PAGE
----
Tomorrow at 1pm ET, Kessler release their next batch of CineDrive systems.
CineDrive is Kessler’s latest line in motor controlled motion camera systems. It’s a digitally driven system, enabling integration between computers and smart devices (via a dedicated app).
Kessler’s previous flagship line was the Oracle, an analogue based system. The CineDrive system offers a much more user-friendly digital interface. It uses keyframes and bezier curves to depict programmed camera moves, which pose familiarities with post effects programs and non-linear editing platforms.
The system is essentially made up of 5 devices:
– Your camera support (slider, pan tilt head, follow focus)
– A motor for that specific camera support (Different strength motors are interchangeable depending on the whether you are shooting real time or time-lapse)
– A motor control module (made separate from the motor to ensure ease of change between motor strengths)
– A brain module (piece of hardware which collates all of the inputs from the control modules and provide one output to your end device)
– End device (computer, smart device etc.)
Whilst 254 axes maybe a little excessive and financially un-achievable for most, it should encourage more use of motion controlled zoom and focus within shots.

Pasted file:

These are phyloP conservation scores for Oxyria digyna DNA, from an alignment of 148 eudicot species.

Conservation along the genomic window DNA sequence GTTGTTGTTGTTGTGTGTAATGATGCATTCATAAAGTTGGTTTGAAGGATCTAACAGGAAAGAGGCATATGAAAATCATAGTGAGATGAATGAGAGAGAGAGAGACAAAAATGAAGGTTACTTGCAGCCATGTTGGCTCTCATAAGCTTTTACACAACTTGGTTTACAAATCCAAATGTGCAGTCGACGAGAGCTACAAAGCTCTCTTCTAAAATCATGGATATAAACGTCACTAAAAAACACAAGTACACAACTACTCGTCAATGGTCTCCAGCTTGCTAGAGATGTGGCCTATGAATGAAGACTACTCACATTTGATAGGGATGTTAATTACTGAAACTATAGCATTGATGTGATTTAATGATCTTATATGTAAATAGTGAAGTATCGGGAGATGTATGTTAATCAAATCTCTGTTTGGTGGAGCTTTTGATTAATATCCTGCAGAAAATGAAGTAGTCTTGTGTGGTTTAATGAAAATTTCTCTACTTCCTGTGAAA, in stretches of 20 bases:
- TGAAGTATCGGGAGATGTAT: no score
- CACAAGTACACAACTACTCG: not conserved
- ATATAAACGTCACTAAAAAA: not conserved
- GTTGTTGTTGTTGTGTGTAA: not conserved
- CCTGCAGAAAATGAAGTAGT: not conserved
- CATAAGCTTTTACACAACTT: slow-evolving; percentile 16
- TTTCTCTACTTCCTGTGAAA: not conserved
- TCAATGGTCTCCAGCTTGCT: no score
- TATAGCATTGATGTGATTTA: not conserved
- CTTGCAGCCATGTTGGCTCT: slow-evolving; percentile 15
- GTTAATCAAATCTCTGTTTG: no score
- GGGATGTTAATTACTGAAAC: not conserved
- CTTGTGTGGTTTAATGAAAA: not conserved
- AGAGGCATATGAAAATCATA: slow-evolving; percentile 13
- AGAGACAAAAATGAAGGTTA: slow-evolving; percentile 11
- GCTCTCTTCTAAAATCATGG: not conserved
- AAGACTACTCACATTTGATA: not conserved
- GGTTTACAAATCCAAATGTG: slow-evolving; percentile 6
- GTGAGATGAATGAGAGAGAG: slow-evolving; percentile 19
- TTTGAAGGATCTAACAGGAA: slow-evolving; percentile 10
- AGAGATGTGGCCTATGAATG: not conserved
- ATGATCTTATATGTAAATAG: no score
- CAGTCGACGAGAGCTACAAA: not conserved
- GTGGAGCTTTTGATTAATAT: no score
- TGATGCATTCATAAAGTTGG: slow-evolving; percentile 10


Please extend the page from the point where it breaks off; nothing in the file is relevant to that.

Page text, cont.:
Each motor control module is magnetic, and all can be linked to the brain through a daisy chain to ensure cables runs are kept to a minimum.
All motors utilise a precision worm drive system, which promises ultra smooth ‘lash-free’ motion.
The brain supports USB, Ethernet and SD connections. The latter for memory expansion and transfer of motion data from device to device.
It also supports wifi, which in the near future will provide wireless connectivity to wifi devices.
Whilst motion camera support is the pinnacle to high end cinematic time-lapse photography, the use of it for real time image acquisition shouldn’t be overlooked.
The feature of being able to repeat the exactly same move time and time again can play a big part within other industries such as visual effects.
The system is not cheap, and therefore not targeted at the budget film maker. A 3-axis setup without slider starts at $5999.95.